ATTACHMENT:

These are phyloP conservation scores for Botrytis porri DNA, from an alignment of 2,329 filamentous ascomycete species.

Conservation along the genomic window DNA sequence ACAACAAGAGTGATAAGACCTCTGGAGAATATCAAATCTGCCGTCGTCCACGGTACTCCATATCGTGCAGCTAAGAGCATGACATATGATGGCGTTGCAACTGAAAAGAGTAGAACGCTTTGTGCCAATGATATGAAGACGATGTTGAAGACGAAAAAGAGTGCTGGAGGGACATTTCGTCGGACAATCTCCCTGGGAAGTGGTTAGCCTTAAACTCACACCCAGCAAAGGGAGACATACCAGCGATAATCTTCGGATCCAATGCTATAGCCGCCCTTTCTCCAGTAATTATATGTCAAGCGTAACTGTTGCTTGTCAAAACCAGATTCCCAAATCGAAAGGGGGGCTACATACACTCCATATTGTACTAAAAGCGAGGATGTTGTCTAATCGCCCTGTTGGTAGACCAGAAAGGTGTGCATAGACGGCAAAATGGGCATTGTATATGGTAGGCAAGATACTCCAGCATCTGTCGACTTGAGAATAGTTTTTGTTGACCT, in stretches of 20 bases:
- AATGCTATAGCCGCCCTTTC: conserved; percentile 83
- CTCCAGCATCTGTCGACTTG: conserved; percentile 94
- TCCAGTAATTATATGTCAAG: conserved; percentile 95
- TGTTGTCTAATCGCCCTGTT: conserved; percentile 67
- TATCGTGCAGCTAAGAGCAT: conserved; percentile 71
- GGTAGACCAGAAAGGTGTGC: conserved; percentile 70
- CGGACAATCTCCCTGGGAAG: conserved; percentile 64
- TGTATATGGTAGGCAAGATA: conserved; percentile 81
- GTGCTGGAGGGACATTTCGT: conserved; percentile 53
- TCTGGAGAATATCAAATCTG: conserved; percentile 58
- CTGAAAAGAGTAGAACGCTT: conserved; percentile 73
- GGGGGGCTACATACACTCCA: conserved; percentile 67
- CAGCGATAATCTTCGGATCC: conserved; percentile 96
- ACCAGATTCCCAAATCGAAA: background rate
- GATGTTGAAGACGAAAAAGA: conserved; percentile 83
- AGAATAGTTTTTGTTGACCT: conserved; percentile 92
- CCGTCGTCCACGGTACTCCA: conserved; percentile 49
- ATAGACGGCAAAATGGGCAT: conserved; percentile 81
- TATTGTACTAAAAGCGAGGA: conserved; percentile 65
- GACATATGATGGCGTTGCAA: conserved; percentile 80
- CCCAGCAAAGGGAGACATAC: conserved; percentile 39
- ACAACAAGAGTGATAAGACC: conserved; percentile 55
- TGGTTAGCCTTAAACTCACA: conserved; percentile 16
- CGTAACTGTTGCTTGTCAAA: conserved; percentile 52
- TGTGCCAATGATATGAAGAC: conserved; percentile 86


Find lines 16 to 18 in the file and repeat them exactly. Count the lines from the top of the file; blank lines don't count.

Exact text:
- ACCAGATTCCCAAATCGAAA: background rate
- GATGTTGAAGACGAAAAAGA: conserved; percentile 83
- AGAATAGTTTTTGTTGACCT: conserved; percentile 92